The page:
Twitter and Business Go Together When Elephants Fly

The amount of usable information that a brand can extract from discussions on Twitter is questionable.  Customers are more likely to tweet a complaint to a business than to praise it publicly.  Buyers cannot tell you what they want when they themselves do not know what they need.  Tracking impressions is not simple when your product is still too low key to be generating massive amounts of discussion.

The idea that Twitter can be used for monitoring the impression a product is making in a market then has always been a bit weak, to say it kindly.


Social media can be used to spread a brand’s name.  It can be used to communicate with lots of customers at the same time.  It can be used to build a conversation and a community around a product.  But as a way of looking at how customers regard a product, it has always been too distant and too difficult to deliver anything more than the most general of impressions.

Which is likely to be one reason that Twitter is rolling out surveys.  Working with Nielsen, Twitter is currently experimenting with a kind of promoted tweet that invites users to push a button on a check-listed menu.

If it all works out, from 2013, you will start to see in your Twitter stream the sorts of polls that users largely ignore on blogs.

It all feels very old-fashioned, as though Twitter is rolling the Internet back to the days of Netscape and Lycos.  And it is also difficult to see how it can work.

Unlike Facebook, Twitter does not possess large amounts of data about its users.  The short bios do not reveal age or profession, and while it is possible to deduce a user’s interests from his or her  tweets, the ad targeting on Twitter is always going to be clumsier than the targeting of Facebook’s ads — and those ads are not exactly known for their magic bullets.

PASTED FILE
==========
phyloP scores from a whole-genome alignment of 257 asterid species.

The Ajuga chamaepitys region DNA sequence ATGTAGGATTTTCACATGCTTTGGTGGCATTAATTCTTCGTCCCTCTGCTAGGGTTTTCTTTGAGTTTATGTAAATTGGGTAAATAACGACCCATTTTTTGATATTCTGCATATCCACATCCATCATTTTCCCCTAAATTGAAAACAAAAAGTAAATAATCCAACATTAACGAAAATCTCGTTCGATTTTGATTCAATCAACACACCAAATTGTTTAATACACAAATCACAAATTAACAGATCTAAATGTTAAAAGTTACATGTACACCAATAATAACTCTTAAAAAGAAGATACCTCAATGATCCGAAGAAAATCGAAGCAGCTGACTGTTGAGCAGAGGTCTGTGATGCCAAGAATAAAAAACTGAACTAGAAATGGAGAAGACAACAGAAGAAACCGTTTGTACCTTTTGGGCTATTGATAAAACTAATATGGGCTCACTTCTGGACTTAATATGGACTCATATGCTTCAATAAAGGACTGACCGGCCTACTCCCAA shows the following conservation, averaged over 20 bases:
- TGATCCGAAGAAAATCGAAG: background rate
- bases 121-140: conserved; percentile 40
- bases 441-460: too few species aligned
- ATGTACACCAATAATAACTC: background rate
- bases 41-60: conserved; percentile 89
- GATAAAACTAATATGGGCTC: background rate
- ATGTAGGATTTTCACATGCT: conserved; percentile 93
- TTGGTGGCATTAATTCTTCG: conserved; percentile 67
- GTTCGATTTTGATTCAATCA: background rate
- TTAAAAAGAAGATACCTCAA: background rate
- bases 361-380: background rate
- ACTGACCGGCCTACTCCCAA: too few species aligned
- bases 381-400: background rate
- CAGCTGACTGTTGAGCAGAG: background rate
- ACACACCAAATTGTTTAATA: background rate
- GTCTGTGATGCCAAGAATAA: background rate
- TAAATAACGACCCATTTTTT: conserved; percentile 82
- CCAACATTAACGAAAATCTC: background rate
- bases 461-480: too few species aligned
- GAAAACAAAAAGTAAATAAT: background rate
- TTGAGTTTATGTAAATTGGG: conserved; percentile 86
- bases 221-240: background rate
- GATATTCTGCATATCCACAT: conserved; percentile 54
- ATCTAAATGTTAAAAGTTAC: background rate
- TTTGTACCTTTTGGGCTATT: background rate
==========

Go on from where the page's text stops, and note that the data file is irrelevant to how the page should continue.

A survey sent out to a selection of people across Twitter is going to be fairly useless unless you know something about the demographic of the sample who answered it — or unless the survey carries the brand’s name, in which case it is an ad disguised as a poll.

If you really want to gauge what your followers think, ask them.  You will not get many replies, perhaps as few as 3 percent of your followers will answer.  But you will be able to take a look at the timelines of each of them and you can be sure that anyone who does answer is a pretty big fan.  Those with large follower numbers will also be top influencers, the sorts of people you want spreading your message.


Ask questions on Facebook, too.  Again, only a small section of your followers will answer but every time someone does they will be promoting you to their friends and raising your profile.

And look at your sales figures because that is always the best way to know for sure which of your products your buyers want the most — and what they think about them.  I still think, for business, Twitter is a piece of crap…to say it not so kindly.

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